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Different kinds of alcohol don't make you different kinds of drunk, but there are different drunks 

Drink Local

click to enlarge Pick your poison. - CRAIG WINZER ILLUSTRATION
  • Craig Winzer illustration
  • Pick your poison.

Tequila makes me crazy. Whiskey makes me ornery. And I hate gin for many reasons, but mostly because it makes me gloomy.

These dictums are well known among the well lubricated. They distill into the notion that different alcoholic drinks can affect our emotions differently.

But they're wrong — probably. Just ask a biologist. Alcohol is alcohol and it will have the same effects on the body no matter the spirit that contains it.

A relatively sparse amount of science backs this up. For example, research from 1970 using human subjects on the different effects of bourbon and vodka found "no consistent differences in behavior" between the two liquors. In 1984, researchers injected rats with cognac, tequila, vodka, scotch and straight ethanol, but observed no differences in their behavior (though, discerning whether one rat is pissed and another is tequila-crazy seems difficult).

It's more likely that certain moods are associated with different types of drinks because of how and where those drinks are consumed. Shooting tequila during a bachelorette party, for example, is an entirely different evening than nursing a gin and tonic all night. And pounding rum and Cokes (which contain more sugar) will play out differently than sipping whiskey.

Still, the perception lives on. A 2017 study published in BMJ found that drinking liquor, wine or beer can elicit different emotions. The study analyzed self-reported emotions of nearly 30,000 people from 21 different countries. Researchers found that spirits are most often associated with aggression. Nearly 60 percent of people also said liquor makes them feel confident, energetic and sexy. Red wine was most likely to make people feel both tired and sexy. And when people drink beer (the least sexy drink), nearly half said they felt relaxed.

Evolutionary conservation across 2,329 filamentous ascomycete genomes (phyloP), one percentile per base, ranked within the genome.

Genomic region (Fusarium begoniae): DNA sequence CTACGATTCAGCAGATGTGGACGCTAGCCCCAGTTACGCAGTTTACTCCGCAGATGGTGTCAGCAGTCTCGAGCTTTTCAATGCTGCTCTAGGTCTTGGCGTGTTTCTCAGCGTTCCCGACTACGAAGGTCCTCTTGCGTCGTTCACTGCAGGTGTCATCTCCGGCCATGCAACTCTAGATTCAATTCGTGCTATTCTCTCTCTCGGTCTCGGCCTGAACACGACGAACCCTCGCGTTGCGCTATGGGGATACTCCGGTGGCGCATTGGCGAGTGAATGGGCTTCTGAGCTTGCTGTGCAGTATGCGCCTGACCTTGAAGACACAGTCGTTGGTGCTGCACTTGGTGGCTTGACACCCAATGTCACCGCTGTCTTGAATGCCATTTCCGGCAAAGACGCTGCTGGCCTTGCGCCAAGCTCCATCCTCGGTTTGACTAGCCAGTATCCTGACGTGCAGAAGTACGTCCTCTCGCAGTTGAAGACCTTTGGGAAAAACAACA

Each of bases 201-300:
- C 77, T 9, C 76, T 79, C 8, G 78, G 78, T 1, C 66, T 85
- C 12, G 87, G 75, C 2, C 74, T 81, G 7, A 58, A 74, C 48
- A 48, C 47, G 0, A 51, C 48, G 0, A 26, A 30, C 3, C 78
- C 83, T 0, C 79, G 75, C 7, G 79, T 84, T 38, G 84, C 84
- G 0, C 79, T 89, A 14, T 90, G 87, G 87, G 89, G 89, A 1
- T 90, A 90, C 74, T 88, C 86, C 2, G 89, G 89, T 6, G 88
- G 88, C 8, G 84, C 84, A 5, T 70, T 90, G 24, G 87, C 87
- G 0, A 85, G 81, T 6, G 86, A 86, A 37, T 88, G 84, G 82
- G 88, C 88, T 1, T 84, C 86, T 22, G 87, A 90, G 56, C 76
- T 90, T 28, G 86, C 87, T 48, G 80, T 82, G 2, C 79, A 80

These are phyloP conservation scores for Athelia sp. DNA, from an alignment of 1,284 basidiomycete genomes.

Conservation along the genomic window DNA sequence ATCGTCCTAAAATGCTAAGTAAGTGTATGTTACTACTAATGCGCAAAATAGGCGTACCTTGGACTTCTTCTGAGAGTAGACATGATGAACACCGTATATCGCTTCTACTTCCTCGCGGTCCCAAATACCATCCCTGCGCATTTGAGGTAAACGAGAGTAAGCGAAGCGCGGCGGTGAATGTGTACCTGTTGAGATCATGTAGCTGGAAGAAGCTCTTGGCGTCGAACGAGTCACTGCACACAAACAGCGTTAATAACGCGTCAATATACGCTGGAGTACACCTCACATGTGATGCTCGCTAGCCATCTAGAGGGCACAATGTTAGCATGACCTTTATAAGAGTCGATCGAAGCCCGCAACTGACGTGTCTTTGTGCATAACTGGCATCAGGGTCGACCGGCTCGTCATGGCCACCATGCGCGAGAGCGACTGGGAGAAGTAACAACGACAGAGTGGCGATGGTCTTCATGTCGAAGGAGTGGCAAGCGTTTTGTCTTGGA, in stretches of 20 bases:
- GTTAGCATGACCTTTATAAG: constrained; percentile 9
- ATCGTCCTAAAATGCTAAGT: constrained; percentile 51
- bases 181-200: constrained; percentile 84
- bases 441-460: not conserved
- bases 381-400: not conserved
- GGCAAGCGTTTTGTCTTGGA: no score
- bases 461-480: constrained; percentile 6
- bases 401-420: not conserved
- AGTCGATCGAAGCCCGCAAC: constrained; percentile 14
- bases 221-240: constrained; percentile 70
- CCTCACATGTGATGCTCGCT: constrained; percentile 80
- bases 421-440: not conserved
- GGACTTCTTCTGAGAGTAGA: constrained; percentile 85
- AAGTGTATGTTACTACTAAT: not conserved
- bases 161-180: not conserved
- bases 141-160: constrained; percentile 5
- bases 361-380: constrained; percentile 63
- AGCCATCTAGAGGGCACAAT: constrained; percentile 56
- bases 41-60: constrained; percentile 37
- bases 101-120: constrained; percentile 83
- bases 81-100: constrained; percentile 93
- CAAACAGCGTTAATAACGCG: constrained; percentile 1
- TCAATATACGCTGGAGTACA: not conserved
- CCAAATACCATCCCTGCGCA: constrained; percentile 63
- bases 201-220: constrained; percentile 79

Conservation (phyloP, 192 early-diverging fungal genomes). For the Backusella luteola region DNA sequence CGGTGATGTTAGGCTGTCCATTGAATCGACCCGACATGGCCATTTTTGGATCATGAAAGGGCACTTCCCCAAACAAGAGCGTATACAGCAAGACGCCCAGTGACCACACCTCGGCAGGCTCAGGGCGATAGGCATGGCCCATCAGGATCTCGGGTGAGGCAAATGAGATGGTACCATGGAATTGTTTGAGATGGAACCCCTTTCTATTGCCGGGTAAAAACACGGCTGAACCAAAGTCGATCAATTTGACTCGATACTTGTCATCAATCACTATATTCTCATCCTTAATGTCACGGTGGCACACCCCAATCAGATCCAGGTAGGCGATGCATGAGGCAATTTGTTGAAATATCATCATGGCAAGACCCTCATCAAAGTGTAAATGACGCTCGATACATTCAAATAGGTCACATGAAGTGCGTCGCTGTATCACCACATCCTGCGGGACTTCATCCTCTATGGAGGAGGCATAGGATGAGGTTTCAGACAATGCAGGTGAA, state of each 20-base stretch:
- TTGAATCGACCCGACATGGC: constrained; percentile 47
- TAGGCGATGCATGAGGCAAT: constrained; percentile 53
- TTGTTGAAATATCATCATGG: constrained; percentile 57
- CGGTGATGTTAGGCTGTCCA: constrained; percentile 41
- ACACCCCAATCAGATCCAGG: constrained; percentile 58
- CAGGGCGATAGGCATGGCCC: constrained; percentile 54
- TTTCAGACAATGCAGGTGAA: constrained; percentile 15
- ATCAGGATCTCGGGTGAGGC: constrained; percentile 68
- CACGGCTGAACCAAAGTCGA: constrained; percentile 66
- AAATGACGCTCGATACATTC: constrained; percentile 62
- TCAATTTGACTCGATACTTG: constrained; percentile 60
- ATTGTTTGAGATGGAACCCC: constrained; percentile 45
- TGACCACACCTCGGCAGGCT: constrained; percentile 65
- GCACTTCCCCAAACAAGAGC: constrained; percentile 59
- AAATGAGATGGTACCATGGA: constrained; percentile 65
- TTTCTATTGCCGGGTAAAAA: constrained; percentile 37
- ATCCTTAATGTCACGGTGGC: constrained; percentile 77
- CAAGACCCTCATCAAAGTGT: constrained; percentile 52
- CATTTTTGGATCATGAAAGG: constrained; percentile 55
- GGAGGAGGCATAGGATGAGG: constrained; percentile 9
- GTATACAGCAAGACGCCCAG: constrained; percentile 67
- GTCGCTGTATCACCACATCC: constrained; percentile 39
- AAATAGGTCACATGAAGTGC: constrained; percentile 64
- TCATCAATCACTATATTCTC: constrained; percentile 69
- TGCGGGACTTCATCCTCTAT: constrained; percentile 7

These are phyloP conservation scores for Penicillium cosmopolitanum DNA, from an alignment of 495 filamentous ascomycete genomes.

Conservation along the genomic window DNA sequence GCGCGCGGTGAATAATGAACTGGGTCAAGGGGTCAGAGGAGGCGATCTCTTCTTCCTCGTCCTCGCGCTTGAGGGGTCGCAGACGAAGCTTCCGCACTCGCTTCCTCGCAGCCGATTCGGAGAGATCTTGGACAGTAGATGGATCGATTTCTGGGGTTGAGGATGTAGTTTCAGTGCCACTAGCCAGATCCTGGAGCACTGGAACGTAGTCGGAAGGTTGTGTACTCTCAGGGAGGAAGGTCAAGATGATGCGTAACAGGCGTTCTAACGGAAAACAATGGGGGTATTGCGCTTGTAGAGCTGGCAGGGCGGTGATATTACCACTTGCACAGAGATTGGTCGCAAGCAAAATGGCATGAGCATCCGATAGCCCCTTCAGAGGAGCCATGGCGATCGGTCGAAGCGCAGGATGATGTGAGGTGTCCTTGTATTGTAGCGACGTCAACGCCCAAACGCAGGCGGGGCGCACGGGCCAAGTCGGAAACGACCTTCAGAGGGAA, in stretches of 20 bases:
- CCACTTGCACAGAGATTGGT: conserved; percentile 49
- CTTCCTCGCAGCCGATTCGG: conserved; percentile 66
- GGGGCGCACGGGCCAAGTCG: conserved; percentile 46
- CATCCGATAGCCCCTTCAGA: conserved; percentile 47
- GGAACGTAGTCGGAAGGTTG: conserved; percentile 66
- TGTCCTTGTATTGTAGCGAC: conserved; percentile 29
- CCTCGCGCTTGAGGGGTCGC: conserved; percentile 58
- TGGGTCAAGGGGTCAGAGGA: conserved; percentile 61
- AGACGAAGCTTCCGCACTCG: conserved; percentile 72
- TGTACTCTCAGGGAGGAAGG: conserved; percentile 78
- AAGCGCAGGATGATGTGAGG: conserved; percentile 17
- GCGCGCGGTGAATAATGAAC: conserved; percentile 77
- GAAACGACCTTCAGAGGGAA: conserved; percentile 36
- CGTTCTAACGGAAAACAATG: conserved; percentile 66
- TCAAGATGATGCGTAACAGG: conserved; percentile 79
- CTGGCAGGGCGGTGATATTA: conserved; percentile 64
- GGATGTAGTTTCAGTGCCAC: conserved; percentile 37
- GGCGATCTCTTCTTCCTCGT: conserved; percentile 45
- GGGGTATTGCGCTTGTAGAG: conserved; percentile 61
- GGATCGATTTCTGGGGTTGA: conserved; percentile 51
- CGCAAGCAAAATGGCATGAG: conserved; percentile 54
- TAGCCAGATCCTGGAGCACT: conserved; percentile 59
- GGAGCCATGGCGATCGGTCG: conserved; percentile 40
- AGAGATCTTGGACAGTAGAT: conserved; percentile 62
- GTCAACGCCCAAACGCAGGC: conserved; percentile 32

The research also suggests that setting (your couch versus the bar), the time of day, drinking habits and culture can also play a role.

But forget the type of drink for a moment, and let's consider the type of drunk. Science and journalism have an answer here, too. In a 2015 study of college students' drunk personalities, researchers at the University of Missouri-Columbia came up with four drunk archetypes. Our interviews with bartenders at a local dive, a nightclub, a bougie wine bar and a beer bar mostly supported the study's categories.

Hemingways: named after the esteemed author who is said to have claimed that he could "drink hells any amount of whiskey without getting drunk." These are the drinkers who can keep their cool (or at least appear to) after six shots while the rest of us are on the floor.

Mary Poppins: named after the affable nanny. These drunks' friendly and agreeable nature is amplified after they've had a few, but they're not likely to get into much trouble.

Mr. Hydes: named after Dr. Jekyll's sinister alter ego. These drunks are more hostile, less responsible. These are the blackout drunks. They're mean-mugging everyone. Maybe they'll get arrested.

Nutty Professors: named for the shy university professor who's transformed into an extroverted party animal. These folks break out of their shell after a few drinks. Maybe they're louder, friendlier and more touchy feely, but it's all love. ♦

mitchr@inlander.com

The original print version of this article was headlined "Drunks Vary"

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